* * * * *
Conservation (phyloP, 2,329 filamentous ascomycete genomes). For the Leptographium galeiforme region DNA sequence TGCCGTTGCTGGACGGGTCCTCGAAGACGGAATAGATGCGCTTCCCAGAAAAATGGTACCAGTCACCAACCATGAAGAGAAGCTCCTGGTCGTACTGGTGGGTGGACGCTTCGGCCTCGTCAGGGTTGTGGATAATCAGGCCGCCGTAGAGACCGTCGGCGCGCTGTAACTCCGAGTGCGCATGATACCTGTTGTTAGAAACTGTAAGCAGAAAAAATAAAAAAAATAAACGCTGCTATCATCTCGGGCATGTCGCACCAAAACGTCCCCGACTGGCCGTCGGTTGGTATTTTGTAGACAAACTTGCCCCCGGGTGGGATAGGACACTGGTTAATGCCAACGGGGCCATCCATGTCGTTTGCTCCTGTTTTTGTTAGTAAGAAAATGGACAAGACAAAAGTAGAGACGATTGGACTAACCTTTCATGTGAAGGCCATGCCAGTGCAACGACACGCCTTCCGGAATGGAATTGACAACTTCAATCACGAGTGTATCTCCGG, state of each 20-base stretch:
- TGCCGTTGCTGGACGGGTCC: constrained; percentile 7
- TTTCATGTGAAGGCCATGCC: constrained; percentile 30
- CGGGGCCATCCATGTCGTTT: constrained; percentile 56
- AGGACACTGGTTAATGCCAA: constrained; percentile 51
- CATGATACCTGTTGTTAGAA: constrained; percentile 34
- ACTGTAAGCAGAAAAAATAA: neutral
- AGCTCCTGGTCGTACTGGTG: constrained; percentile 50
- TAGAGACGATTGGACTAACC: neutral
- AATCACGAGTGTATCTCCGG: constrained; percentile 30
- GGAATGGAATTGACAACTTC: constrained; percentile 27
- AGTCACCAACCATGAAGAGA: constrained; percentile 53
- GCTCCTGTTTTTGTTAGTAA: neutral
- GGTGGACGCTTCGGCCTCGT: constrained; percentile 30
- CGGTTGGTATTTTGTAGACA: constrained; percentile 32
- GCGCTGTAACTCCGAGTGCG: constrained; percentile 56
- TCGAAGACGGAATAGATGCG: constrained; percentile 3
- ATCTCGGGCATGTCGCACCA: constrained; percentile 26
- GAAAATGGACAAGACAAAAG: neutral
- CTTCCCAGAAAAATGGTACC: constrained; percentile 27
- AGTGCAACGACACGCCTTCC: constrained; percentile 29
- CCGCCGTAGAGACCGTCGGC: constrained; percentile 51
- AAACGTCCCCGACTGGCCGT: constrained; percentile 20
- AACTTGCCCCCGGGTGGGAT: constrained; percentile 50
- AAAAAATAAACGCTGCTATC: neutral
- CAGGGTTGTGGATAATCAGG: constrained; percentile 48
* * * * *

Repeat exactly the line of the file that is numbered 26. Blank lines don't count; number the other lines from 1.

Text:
- CAGGGTTGTGGATAATCAGG: constrained; percentile 48